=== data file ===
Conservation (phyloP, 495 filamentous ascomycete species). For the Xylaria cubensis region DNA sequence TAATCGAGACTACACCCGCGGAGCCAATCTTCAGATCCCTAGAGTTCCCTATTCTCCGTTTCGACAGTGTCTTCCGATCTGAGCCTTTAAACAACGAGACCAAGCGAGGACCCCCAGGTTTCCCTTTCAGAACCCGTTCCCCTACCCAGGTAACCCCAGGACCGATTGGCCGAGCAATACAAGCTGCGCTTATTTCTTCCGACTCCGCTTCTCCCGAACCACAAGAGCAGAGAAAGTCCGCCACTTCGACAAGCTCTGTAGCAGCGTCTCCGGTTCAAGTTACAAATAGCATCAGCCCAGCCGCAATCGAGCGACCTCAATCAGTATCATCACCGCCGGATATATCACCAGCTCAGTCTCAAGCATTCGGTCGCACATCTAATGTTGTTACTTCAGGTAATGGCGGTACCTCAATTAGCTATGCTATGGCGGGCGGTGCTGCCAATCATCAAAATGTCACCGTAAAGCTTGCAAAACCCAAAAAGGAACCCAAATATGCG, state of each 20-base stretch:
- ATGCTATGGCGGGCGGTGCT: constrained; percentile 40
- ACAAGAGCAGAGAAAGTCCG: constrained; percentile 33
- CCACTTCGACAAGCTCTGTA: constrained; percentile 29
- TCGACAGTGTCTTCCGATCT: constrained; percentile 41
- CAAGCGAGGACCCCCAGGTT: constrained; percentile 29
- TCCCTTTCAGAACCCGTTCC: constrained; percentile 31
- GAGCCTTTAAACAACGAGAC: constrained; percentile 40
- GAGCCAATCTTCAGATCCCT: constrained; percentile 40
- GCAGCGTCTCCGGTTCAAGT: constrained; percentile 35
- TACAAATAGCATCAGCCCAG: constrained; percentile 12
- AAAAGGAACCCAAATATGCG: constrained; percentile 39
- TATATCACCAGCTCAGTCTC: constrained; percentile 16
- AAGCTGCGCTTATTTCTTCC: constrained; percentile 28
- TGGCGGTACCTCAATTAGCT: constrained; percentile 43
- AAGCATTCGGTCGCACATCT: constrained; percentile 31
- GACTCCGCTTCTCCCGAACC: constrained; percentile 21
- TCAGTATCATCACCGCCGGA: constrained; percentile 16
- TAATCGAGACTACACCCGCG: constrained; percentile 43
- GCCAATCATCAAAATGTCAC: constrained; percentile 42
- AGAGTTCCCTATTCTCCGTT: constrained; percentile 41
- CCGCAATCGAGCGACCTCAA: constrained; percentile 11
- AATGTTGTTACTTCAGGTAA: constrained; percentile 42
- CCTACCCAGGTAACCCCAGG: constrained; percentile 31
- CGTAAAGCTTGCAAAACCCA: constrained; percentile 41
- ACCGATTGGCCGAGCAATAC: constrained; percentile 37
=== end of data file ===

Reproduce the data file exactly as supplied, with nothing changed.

Conservation (phyloP, 495 filamentous ascomycete species). For the Xylaria cubensis region DNA sequence TAATCGAGACTACACCCGCGGAGCCAATCTTCAGATCCCTAGAGTTCCCTATTCTCCGTTTCGACAGTGTCTTCCGATCTGAGCCTTTAAACAACGAGACCAAGCGAGGACCCCCAGGTTTCCCTTTCAGAACCCGTTCCCCTACCCAGGTAACCCCAGGACCGATTGGCCGAGCAATACAAGCTGCGCTTATTTCTTCCGACTCCGCTTCTCCCGAACCACAAGAGCAGAGAAAGTCCGCCACTTCGACAAGCTCTGTAGCAGCGTCTCCGGTTCAAGTTACAAATAGCATCAGCCCAGCCGCAATCGAGCGACCTCAATCAGTATCATCACCGCCGGATATATCACCAGCTCAGTCTCAAGCATTCGGTCGCACATCTAATGTTGTTACTTCAGGTAATGGCGGTACCTCAATTAGCTATGCTATGGCGGGCGGTGCTGCCAATCATCAAAATGTCACCGTAAAGCTTGCAAAACCCAAAAAGGAACCCAAATATGCG, state of each 20-base stretch:
- ATGCTATGGCGGGCGGTGCT: constrained; percentile 40
- ACAAGAGCAGAGAAAGTCCG: constrained; percentile 33
- CCACTTCGACAAGCTCTGTA: constrained; percentile 29
- TCGACAGTGTCTTCCGATCT: constrained; percentile 41
- CAAGCGAGGACCCCCAGGTT: constrained; percentile 29
- TCCCTTTCAGAACCCGTTCC: constrained; percentile 31
- GAGCCTTTAAACAACGAGAC: constrained; percentile 40
- GAGCCAATCTTCAGATCCCT: constrained; percentile 40
- GCAGCGTCTCCGGTTCAAGT: constrained; percentile 35
- TACAAATAGCATCAGCCCAG: constrained; percentile 12
- AAAAGGAACCCAAATATGCG: constrained; percentile 39
- TATATCACCAGCTCAGTCTC: constrained; percentile 16
- AAGCTGCGCTTATTTCTTCC: constrained; percentile 28
- TGGCGGTACCTCAATTAGCT: constrained; percentile 43
- AAGCATTCGGTCGCACATCT: constrained; percentile 31
- GACTCCGCTTCTCCCGAACC: constrained; percentile 21
- TCAGTATCATCACCGCCGGA: constrained; percentile 16
- TAATCGAGACTACACCCGCG: constrained; percentile 43
- GCCAATCATCAAAATGTCAC: constrained; percentile 42
- AGAGTTCCCTATTCTCCGTT: constrained; percentile 41
- CCGCAATCGAGCGACCTCAA: constrained; percentile 11
- AATGTTGTTACTTCAGGTAA: constrained; percentile 42
- CCTACCCAGGTAACCCCAGG: constrained; percentile 31
- CGTAAAGCTTGCAAAACCCA: constrained; percentile 41
- ACCGATTGGCCGAGCAATAC: constrained; percentile 37